Degree

Doctor of Philosophy (PhD)

Department

English

Document Type

Dissertation

Abstract

This project looks at how Bill Watterson’s aesthetics and his employment of the comics apparatus, as well as his advocacy for learning the history of the formal development (and decline) of the newspaper comic strip, influence Calvin and Hobbes’ approach to art, family, education, and other cultural topics. By adapting Thierry Groensteen’s theory of spatio-topia, a term describing comics’ ability to provoke meaning from how graphic, verbal, and structural elements inhabit space and relate to one another within space, I demonstrate how Bill Watterson’s quality as a comics artist comes as much from his ability to activate spatio-topic potentials of comic strips as his much-touted imagination and skill as a draftsman. This theoretical overview provides the background to contextualize the strip’s challenging of the increasing alienation of private life in the late twentieth century, while Watterson’s tendency to reject binary framing of issues and his commitment to the polygraphic tradition of comics and graphic artists invests the strips dealing even with these topics with the semiological pliability necessary to unsettle and provoke.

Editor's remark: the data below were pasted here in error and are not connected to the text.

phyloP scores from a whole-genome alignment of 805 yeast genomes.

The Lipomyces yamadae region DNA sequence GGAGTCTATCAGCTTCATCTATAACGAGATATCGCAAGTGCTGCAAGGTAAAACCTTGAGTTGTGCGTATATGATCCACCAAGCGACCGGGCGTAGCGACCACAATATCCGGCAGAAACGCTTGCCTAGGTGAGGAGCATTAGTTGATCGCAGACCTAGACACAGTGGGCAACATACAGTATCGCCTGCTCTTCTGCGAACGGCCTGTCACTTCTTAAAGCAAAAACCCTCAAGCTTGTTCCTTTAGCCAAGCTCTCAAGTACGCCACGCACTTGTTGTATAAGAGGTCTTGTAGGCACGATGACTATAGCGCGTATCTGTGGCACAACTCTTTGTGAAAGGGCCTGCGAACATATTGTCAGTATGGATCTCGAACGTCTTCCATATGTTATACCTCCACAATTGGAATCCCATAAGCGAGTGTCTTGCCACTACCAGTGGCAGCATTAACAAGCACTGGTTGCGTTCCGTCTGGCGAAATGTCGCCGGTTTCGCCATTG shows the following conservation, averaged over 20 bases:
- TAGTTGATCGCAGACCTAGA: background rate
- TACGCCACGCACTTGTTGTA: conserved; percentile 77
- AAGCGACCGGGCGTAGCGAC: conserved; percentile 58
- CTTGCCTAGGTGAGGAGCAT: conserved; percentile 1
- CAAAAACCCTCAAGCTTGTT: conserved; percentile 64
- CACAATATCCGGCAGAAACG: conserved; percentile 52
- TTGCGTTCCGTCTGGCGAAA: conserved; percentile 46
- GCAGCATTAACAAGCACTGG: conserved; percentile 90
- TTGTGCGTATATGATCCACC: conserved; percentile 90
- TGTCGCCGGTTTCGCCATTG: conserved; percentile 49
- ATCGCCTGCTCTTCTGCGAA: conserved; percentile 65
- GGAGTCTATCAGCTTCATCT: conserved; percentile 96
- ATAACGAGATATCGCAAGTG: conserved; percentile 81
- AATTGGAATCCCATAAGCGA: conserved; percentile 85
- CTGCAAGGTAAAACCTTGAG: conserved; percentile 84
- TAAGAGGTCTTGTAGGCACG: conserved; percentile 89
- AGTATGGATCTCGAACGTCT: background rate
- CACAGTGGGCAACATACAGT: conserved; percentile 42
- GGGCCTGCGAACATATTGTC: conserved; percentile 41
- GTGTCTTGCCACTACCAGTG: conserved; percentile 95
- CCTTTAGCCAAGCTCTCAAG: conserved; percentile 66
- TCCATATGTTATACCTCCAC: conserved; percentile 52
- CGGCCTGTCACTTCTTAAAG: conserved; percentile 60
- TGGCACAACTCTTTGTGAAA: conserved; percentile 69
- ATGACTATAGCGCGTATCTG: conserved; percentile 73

Date

12-23-2021

Committee Chair

Costello, Brannon

Available for download on Thursday, December 19, 2024

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